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State House Update: Senate Budget Week & Crossover

This past week, we had a lot of conversations with legislators that will hopefully lead to action in the coming weeks. That being said, our priorities didn’t move much — which is good for the bad bills and bad for the good bills. Here’s what happened.

Highlights from last week: 

  • The Senate Finance Committee restored the deed stamp funding source and fully funded the Conservation Bank at $16M with an additional $10M, for a total of $26M. They also fully funded the request from the dam safety program at DHEC.
  • We avoided votes in the Senate on Nuisance and in the House on Auto Stay. This is the final week before a bill must “crossover” to the other chamber to pass into law this Year. With that deadline approaching on April 10th, we hope to continue to hold the line on these anti-conservation bills.

This week, the Senate will be focusing on the Budget. We hope Senators will support the Committee’s budget recommendations. Please visit our Legislative Action Center for opportunities to contact your legislators. Here’s the rundown on legislation:

Saving the Automatic Stay: If passed, S.105 and H.3565 will weaken citizens’ ability to successfully challenge the government when a citizen believes a permit is incorrectly issued (before it’s finalized). These bills neuter what is known as the Automatic Stay – a pause button that prevents harm from occurring while the permit challenge is considered. The “stay” allows the court to assess the facts and law in order to determine whether the permit was properly granted. The “stay” avoids irreparable harm to an affected party or place before that harm occurs.

This tool may be used by a wide range of entities – conservation groups, wastewater utilities, hospitals, restaurants, and any other entity that must obtain, or may be affected by, a DHEC permit for operation.  

The stakes are high in permit challenges, for both an applicant and a challenger. Allowing a permitted activity to begin with a faulty permit or requiring citizens to post high bonds would significantly harm citizens’ ability to successfully challenge the government and unnecessarily increase costs of a project.

Read more about the automatic stay here.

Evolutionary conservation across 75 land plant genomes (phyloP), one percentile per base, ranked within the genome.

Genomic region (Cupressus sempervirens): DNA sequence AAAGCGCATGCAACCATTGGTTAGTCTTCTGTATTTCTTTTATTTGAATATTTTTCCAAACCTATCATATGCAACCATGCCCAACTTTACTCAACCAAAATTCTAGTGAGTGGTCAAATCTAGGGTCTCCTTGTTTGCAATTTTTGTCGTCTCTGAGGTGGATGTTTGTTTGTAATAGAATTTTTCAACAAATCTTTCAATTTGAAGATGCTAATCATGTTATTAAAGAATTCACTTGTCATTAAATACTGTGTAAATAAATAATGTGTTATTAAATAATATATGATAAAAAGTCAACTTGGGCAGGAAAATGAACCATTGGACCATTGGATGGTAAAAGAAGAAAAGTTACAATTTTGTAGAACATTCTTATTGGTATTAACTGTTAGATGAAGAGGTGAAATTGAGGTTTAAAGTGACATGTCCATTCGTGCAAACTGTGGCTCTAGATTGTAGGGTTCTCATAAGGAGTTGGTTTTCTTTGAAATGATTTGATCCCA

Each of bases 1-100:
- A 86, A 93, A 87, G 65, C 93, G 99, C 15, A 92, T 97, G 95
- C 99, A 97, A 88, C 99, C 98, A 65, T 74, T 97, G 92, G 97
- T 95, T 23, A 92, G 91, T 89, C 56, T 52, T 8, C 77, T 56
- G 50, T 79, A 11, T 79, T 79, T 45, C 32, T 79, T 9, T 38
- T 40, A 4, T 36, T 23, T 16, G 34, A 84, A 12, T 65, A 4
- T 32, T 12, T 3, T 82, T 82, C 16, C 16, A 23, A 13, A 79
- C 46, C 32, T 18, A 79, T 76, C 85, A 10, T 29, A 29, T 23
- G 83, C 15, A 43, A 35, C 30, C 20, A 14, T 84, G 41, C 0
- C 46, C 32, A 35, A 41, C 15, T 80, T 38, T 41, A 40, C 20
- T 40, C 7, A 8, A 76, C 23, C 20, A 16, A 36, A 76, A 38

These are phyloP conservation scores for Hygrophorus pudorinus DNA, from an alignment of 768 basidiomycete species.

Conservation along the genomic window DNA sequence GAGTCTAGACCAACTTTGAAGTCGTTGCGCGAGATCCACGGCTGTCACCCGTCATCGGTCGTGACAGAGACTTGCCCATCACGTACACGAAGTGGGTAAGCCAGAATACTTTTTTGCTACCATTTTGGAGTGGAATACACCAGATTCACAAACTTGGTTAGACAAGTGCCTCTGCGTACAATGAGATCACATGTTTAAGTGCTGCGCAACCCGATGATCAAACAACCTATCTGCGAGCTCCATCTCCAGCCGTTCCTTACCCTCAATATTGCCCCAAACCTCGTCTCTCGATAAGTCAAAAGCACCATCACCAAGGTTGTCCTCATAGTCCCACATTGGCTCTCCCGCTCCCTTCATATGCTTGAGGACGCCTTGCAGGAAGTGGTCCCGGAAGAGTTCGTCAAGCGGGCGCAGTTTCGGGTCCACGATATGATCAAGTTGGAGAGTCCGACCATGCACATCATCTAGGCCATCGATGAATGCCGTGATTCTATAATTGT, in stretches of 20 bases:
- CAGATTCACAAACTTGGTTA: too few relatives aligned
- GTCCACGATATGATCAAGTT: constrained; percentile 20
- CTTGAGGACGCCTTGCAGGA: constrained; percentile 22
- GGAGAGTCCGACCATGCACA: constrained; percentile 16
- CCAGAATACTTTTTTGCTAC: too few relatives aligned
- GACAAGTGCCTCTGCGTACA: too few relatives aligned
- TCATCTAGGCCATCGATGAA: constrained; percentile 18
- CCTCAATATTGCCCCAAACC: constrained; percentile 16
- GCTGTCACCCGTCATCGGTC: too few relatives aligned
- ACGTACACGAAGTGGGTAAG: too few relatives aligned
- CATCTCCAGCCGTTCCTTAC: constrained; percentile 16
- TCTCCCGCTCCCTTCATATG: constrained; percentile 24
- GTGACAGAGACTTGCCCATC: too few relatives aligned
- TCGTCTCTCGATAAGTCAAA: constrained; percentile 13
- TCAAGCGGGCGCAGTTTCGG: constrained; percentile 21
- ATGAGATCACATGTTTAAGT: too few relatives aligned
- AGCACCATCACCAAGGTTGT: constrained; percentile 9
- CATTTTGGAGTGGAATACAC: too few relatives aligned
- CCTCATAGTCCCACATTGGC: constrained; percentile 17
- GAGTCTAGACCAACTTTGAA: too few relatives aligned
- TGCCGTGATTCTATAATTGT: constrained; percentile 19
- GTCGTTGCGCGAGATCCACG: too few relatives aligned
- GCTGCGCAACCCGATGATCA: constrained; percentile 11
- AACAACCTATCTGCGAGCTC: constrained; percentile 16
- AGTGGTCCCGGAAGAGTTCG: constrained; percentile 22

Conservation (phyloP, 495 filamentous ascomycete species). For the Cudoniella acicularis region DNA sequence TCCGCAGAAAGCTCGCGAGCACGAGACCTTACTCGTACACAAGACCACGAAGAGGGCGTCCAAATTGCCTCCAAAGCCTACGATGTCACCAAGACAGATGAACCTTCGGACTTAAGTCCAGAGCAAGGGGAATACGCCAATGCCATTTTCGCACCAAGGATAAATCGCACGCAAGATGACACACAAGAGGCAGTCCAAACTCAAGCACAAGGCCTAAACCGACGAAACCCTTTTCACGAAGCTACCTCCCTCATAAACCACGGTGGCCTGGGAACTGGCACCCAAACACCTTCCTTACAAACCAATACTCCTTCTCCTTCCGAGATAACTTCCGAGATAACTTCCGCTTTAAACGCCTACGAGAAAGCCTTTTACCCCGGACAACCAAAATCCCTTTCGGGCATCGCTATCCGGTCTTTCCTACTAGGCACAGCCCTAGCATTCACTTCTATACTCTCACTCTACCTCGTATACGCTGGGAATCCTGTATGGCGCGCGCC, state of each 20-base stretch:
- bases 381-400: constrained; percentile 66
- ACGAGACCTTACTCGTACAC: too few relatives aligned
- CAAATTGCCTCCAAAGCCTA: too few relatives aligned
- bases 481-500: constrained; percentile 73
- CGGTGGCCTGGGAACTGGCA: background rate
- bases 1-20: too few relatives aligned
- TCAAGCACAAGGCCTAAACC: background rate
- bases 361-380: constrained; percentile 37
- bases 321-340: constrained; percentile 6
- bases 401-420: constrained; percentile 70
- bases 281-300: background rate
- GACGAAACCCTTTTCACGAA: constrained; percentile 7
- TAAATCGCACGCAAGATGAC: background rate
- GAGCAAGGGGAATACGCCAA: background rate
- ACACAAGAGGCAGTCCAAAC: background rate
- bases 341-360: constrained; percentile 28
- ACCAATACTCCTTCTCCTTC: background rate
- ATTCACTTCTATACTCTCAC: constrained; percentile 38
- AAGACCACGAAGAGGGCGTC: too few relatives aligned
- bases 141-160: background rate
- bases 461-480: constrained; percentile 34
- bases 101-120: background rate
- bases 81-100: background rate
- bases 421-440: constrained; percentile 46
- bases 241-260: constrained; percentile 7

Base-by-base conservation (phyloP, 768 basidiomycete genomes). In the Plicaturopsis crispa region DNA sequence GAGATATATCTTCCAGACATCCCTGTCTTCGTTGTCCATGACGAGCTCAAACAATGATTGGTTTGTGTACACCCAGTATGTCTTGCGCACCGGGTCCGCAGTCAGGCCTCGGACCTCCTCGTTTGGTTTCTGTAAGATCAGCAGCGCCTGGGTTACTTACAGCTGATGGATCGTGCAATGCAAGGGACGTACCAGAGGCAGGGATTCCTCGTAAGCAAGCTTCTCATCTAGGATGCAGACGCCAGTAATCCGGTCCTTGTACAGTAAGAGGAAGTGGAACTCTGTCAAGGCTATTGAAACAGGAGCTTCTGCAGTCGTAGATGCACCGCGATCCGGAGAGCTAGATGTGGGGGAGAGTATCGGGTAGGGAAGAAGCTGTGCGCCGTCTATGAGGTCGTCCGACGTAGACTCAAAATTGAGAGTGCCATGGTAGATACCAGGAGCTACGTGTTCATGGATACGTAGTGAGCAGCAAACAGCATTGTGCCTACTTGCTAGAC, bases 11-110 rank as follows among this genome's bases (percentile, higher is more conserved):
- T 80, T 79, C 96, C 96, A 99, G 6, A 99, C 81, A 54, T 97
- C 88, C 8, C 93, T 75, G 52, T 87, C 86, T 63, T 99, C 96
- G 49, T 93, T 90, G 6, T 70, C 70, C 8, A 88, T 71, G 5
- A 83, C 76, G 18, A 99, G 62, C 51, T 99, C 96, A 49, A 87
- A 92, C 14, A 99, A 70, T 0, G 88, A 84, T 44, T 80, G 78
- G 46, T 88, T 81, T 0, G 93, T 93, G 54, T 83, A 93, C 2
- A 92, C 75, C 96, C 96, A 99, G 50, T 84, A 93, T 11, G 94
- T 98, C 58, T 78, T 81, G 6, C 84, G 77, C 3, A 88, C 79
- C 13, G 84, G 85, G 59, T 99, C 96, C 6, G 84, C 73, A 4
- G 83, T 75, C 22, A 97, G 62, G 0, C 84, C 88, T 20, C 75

Reauthorizing the Conservation Bank: The Conservation Bank was created 14 Years ago to safeguard our drinking water, preserve our history and culture, and protect our precious natural resources. It’s the only statewide source of public funding available for willing landowners and their land trust partners to voluntarily conserve important SC lands, and it will shut down if not reauthorized by June of 2018.

Rep. Pitts and White introduced H.4014 to reauthorize and restructure the Conservation Bank. The bill will change the funding source for the Bank, move the Bank under DNR, require more public access at Bank-funded properties, establish limits on the amount of funds that can be used on conservation easements, and eliminate the sunset and death clause. Supporters of the Bank are currently working with the House Ways and Means Subcommittee to address questions and concerns by suggesting a few improvements and adjustments to the Bill.

We also hope to see movement soon in the Senate on Senator Campsen’s reauthorization bill. S.219 reauthorizes the Conservation Bank for 10 Years and maintains reduced funding for the Bank even in lean budget Years (previously, the Bank was cut to $0 in lean budget Years).

Solar Market Growth: Landmark clean energy legislation passed in 2014 (Act 236) and has made South Carolina one of the fastest growing solar markets in the nation. In order to maintain expansion of renewables in South Carolina, we support adoption of clear guidance for reasonable property tax treatment of renewable energy equipment installed in our state.

S.44 establishes a clear and consistent path for property tax treatment of solar panel and other renewable energy installations, providing an 80% reduction of Fair Market Value for purposes of property tax assessment. As amended, the bill also exempts all residential solar panels from property tax. Together, these changes will help solar continue to grow in South Carolina.

Immunity for Industry from Nuisance Suits: S.323 and H.3653 remove the rights of neighboring landowners to take action to ensure the safe and healthy enjoyment of their property. The bills provide industry a blanket immunity from noise and odor impacts to nearby properties (these, among others, are called nuisance complaints). If these bills pass, citizens will not be able to take action to protect their property from nuisance issues. Supporters of the bill argue that the bill is intended to prevent an existing industry from being sued if a nearby property is sold and a new resident moves nearby. But existing nuisance laws and court precedent have already established a process for addressing disputes that arise between industries and their neighbors. The current system is not broken and is not being abused and should be maintained.

  • H.3653 passed out of the House 78-27. It now heads to the Senate for review in committee. Please join me in thanking Reps. Gary Clary (R-Clemson) and James Smith (D-Columbia) for their support on the House floor.
  • S.323 is awaiting a vote on the Senate floor. (They may get back to this bill after the Budget discussions this week.)
  • Please ask your Senators to oppose both of these bills.

Please visit our Legislative Action Center for opportunities to contact your legislators.

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